To accomplish this, we added a holographically defined optical grating to the standard diode-laser structure. It is integrated at the wafer level and implemented using the semiconductor material itself (Figure 3). The laser-active region, or quantum well, is shown as the thin red layer in the figure; this is where photons are generated from injected current. The laser optical cavity is formed by diode facets acting as cavity mirrors, which are coated for high (left) and moderate (right) reflection. The grating is well outside the active region but close enough to interact with the beam propagating in the resonator, whose profile is shown in blue.
Figure 3. This cross-sectional view shows a laser diode with Alfalight’s integrated wavelength stabilization technology. A semiconductor grating, an integral part of the diode manufactured at the wafer level, provides feedback into the laser cavity by interacting with the tail of the optical intensity profile inside the cavity (blue). The grating selects and reinforces only a few of the laser’s Fabry-Perot modes, narrowing and stabilizing the diode output spectrum.
The grating acts as a filter that selectively reinforces laser light that diffracts from the grating but that provides no feedback for laser light that is not resonant with the grating. As a result, only a handful (two or three) of the laser’s normal Fabry-Perot modes oscillate, and the laser’s spectral width is reduced to approximately 0.3 nm, a tenfold improvement over a traditional pump laser without the grating. Note that the grating acts on the longitudinal modes only, and the laser still oscillates in multiple transverse modes.
The grating also reduces the rate of wavelength change with temperature. In a normal diode, the wavelength change of ~0.3 nm/°C is caused by thermal shifts in the quantum well material itself. In a stabilized diode, the shift is controlled by the mechanical thermal expansion and contraction of the grating, reducing the thermal drift to ~0.07 nm/°C, a reduction of roughly five times.
Figure 4 compares the measured spectra of a 976-nm broad-area diode laser with and without integrated grating wavelength-stabilization technology. Without the grating, the output drifts about 14 nm over a 40 °C operating range. With the grating, the laser drifts only 3.5 nm over the same temperature range. Moreover, the linewidth of the laser with the grating is an order of magnitude narrower than without it.
Figure 4. This plot shows the optical spectra of both a traditional broad-area laser and a grating-stabilized laser over operating temperatures from 10 to 50 °C. The dotted lines show how the traditional laser is broad (3 nm FWHM) and how it shifts by 14 nm over a 40 °C change. The solid lines show the narrow (0.3 nm FWHM) grating-stabilized spectrum shifting by only 3.5 nm over 40 °C.
Because the grating is integrated monolithically into the laser structure, this approach suffers none of the mechanical difficulties associated with extracavity optical elements. The technique applies to both single-stripe emitters as well as bar arrays, and devices are packaged in exactly the same manner as standard pump diodes, with no change to the mounting or assembly processes.
At the system level, it is important that the wavelength control remain robust across a foreseeable range of operating conditions. To remain locked, the wavelength control mechanism requires that the emission spectrum of the gain medium and the grating pitch overlap sufficiently.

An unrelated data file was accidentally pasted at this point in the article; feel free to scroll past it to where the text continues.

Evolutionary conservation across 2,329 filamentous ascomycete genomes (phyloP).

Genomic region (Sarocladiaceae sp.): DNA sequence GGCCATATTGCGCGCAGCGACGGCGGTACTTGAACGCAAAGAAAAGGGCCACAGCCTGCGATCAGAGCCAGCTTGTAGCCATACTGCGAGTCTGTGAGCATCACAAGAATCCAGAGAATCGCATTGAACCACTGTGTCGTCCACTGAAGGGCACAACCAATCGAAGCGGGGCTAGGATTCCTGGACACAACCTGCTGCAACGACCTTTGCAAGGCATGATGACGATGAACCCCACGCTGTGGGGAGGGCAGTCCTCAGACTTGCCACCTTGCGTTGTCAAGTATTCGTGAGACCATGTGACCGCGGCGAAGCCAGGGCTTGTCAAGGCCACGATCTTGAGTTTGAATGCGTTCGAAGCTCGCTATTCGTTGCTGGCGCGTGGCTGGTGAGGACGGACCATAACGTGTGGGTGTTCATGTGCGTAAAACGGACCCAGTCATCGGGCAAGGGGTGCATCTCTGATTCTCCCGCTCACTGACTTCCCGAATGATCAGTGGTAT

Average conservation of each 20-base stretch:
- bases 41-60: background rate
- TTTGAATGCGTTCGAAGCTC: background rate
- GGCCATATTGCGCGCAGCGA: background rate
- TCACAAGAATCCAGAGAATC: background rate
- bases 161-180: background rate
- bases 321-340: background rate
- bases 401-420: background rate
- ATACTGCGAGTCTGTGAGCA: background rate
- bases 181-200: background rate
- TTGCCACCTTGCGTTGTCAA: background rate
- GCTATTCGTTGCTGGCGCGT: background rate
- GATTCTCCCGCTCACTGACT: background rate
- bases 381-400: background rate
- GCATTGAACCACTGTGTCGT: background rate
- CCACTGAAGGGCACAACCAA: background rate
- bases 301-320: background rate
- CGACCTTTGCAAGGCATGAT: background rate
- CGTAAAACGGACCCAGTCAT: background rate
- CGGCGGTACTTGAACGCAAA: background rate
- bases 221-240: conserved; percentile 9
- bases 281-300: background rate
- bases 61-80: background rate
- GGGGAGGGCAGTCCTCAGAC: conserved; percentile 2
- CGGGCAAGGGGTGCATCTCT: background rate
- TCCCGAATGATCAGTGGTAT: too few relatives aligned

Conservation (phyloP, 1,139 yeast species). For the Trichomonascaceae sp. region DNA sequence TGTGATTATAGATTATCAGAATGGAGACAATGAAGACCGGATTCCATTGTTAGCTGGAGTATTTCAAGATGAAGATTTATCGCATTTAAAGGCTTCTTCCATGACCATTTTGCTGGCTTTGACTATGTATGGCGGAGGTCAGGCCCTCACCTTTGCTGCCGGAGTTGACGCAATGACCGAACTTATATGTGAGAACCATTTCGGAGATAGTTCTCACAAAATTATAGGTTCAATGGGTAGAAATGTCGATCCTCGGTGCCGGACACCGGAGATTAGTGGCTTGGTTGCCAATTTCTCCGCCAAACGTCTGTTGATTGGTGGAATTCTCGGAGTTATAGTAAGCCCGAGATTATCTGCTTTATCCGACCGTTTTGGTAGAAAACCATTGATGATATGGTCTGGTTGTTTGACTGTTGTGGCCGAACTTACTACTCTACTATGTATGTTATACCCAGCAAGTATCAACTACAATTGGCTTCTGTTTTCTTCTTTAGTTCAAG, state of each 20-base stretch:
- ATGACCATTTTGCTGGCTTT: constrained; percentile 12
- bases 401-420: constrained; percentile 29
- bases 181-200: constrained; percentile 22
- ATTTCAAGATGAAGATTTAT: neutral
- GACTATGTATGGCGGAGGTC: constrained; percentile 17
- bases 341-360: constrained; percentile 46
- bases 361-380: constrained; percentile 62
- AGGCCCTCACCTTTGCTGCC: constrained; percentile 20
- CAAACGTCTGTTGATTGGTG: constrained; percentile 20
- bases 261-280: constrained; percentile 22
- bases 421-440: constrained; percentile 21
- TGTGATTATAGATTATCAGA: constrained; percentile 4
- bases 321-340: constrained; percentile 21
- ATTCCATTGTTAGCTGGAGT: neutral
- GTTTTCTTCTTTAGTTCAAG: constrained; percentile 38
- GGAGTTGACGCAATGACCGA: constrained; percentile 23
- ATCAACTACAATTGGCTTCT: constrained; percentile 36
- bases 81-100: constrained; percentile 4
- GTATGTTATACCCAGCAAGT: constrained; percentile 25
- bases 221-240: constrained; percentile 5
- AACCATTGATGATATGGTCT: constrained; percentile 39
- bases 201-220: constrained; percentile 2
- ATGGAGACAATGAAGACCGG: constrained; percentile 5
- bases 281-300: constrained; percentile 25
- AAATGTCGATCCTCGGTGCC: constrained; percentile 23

Figure 5. Performance of a single-emitter 976-nm grating-stabilized laser diode over operating temperature and drive current is shown. The green polygon indicates the range of temperature and drive currents for which the entire diode spectrum remains fully locked: All of the power is in a very narrow spectrum in this region. Outside the green box, the laser transitions gently from full lock to fractional lock. The device remains locked over a 40 °C window and from 0.1 to above 2.5 W of output power.
Figure 5 shows a parametric map of case temperature and operating current for a wavelength-stabilized diode laser. Inside the green polygon, the output spectrum of the pump is fully locked, with 100 percent of the power in a narrow peak, as shown in Figure 4. This window is 40 °C wide and extends across the full power range of the device, from 0.1 to beyond 2.5 W. The sloped left and right margins reflect the thermal junction resistance of the laser and package, which, in this case, is about 4 °C/W.
Outside the green locked polygon, the laser light slowly transitions from completely locked to unlocked over a ~15 °C range. In the gray unlocked region, the laser reverts to behaving like a traditional broad-area laser. Note that the total output power from the laser remains constant through the locked to unlocked transition.
Figure 6. This figure shows the calculated pump absorption from a 976-nm pump laser into an Yb-glass laser, as a function of operating temperature. The output spectrum of the pump diode is convolved with the Yb absorption spectrum to yield total pump absorption versus temperature. The relative absorption of a traditional broad-area laser shows strong absorption at nominal temperature (35 °C in this example) but falls off substantially at lower and higher temperatures, illustrating the need for thermal control of nonstabilized pumps (A). The absorption of a wavelength-stabilized pump shows relatively flat absorption over a wide operating temperature range, resulting from both the narrow and temperature-stable pump spectrum (B).
Figure 6 provides an example of the potential impact of wavelength-stabilized pump lasers on a diode-pumped solid-state laser. Here we show the absorption of a 976-nm pump diode in an Yb-doped glass fiber. The output from the pump diode is convolved with the gain fiber absorption spectrum to provide a measure of the total pump power absorbed as a function of temperature.
Figure 6A shows the relative absorption of a standard non-stabilized pump laser as the diode temperature is varied; Figure 6B shows the absorption of an internal grating stabilized pump. In this example, the relative absorption of the stabilized laser is both stronger and flatter, providing a wider useful temperature range. Using a metric of full width at 80 percent of maximum absorption, the stabilized pump offers an operating window in excess of 40 °C, whereas the traditional broad-area laser delivers an operating window narrower than 10 °C.
The author would like to thank the Air Force Research Laboratory for its financial support toward development of integrated wavelength stabilization technology.
Meet the author
Robert S. Williamson III is director of marketing and business development at Alfalight Inc. in Madison, Wis.; e-mail: firstname.lastname@example.org.